“When you’re working on it for the second time, you’d better shape up,” Jana LaPoint said. “It is very, very obvious to us that (the two proposed virtual schools) are not clear of the organizations they are hiring, because they don’t have day-to-day control of those organizations.”
“These are not small things to tweak,” she said. “They are major, major substantive changes that effect the whole operation.”
K12 Inc. and Connections Learning were the subject of a Maine Sunday Telegram investigation, published Sept. 2, that showed how they were shaping Maine’s digital education policies and how their schools in other states have fared poorly in studies of student achievement.
The commission has come under fire this week for rejecting the two proposed virtual schools and two of three “brick-and-mortar” charter school applicants. Gov. Paul LePage blasted the commission in a fiery Wednesday news conference, claiming they had rejected these and two brick-and-mortar charter schools because of “intimidation” by the state’s teachers union and school superintendents association and called for the commissioners to resign.
“I am asking them for the good of the kids of the state of Maine, please go away,” LePage said of the commissioners. “We don’t need you. We need some people with backbones.”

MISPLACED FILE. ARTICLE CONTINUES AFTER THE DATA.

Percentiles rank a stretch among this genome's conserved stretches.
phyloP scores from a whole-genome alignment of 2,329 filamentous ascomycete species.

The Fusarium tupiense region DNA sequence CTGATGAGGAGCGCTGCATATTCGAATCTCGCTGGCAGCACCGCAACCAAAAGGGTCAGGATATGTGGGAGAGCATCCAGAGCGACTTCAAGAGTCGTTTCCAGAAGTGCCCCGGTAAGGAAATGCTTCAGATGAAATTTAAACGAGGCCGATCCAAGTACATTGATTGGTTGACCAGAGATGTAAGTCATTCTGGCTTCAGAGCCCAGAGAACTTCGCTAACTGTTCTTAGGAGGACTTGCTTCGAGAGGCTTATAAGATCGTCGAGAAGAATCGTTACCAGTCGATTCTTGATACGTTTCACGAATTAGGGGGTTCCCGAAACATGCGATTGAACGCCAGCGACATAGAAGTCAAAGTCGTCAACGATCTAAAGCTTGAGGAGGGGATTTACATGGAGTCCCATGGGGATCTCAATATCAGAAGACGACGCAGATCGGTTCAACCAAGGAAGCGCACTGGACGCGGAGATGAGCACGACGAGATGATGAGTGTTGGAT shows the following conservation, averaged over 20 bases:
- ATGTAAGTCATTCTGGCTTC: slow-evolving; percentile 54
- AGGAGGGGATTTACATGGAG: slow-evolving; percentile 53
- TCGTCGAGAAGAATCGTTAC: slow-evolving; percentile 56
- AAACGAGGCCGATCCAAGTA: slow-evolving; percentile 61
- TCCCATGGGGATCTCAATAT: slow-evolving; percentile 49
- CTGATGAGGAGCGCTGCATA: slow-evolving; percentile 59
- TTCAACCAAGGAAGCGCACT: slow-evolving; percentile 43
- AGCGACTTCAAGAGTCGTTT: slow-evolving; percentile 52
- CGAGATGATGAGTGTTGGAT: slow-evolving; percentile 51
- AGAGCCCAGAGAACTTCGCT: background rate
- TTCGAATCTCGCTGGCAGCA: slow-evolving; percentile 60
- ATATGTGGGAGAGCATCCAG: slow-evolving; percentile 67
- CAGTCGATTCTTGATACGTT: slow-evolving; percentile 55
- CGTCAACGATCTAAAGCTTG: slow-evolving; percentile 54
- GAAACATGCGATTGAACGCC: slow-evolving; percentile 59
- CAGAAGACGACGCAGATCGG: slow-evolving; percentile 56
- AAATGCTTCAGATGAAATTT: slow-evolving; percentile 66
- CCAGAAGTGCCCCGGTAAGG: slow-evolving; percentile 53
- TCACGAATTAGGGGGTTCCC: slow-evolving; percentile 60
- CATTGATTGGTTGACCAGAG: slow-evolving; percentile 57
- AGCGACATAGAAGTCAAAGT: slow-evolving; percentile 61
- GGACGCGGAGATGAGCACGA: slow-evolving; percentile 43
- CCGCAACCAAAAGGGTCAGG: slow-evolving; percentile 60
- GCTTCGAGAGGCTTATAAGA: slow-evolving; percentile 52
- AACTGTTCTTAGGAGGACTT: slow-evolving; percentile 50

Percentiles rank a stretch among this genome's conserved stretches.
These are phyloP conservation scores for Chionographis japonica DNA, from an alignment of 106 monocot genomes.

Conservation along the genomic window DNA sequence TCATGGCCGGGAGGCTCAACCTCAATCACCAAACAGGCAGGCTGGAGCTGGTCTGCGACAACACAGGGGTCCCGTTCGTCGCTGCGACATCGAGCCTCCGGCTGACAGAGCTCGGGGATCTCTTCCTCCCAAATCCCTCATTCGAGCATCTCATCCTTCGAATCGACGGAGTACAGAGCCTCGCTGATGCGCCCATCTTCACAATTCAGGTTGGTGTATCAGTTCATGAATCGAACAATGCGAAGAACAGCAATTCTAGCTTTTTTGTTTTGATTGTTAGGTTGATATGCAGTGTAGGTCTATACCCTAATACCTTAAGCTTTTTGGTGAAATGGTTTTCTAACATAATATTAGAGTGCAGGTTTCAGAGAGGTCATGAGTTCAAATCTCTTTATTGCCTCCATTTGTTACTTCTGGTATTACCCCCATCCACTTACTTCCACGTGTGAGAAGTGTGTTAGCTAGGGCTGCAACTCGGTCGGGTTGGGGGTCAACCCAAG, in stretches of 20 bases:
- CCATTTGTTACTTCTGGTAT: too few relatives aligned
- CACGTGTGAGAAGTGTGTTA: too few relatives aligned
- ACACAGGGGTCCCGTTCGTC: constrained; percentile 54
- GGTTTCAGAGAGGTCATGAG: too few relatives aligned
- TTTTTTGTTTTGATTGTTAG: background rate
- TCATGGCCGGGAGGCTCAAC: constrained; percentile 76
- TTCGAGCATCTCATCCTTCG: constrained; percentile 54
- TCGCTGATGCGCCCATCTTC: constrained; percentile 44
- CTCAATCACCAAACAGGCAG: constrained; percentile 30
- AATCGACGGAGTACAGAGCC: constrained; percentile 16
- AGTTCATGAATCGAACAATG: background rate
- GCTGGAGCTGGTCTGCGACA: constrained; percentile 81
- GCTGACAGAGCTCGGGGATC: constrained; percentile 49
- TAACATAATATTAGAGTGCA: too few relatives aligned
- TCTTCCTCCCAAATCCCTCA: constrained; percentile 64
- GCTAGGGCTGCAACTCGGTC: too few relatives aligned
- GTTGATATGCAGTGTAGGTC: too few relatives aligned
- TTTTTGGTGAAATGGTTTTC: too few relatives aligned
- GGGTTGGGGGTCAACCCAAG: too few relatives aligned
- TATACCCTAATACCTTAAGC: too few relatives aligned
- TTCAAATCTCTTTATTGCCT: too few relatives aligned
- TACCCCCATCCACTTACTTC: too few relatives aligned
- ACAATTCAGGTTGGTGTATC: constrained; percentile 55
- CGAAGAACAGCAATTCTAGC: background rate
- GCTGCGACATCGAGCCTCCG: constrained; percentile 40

Speaking on WGAN radio Friday morning, Education Commissioner Steven Bowen said the governor’s accusations stemmed from a meeting Bowen held with the charter commissioners and LePage’s senior policy adviser John Nass. Bowen said one of the charter commissioners had said in the meeting that “the fact that the school board association had gotten lawyered up intimidated him.”
“My concern with what happened this week is the potentially chilling effect it would have on all the folks in Maine who may have good ideas and interesting and innovative approaches to create charter schools,” Bowen said.
LaPoint said one of her fellow charter commissioners had made such a comment, but the person hadn’t said the intimidation affected his or her decision on the charter schools. She said the commissioners had already come to those decisions prior to learning that the Maine Superintendent’s Association was considering legal intervention if one of the applicants was approved.
“If you had any idea how independent our commission feels about how we go about out work and the steps we do!” LaPoint said. “When you get subcommittees and the full commission all voting unanimously on these applications, that’s not coming from intimidation.”
“If we were to be intimidated, we would be intimidated by the governor,” she said. “He didn’t intimidate us, either.”
This is not the first time LePage has lashed out at the charter commission. He also suggested they resign in June, after they declined to approve the same two virtual schools.
Bowen defended the governor’s intentions. The governor “believes that the educational opportunities that he got saved his life, got him off the street and turned him towards the future he’s got,” Bowen told WGAN. “He’s extraordinarily passionate about education. Does he always say things the way I would say them? Probably not. And he would be the first to say that.”
LePage, who fled an abusive home at age 11 and has said he had poor grades in high school, was able to attend Husson College through the intervention and financial assistance of two local businessmen.
“He wants the right thing to happen for kids,” Bowen said.
Staff Writer Colin Woodard can be contacted at 791-6317 or at: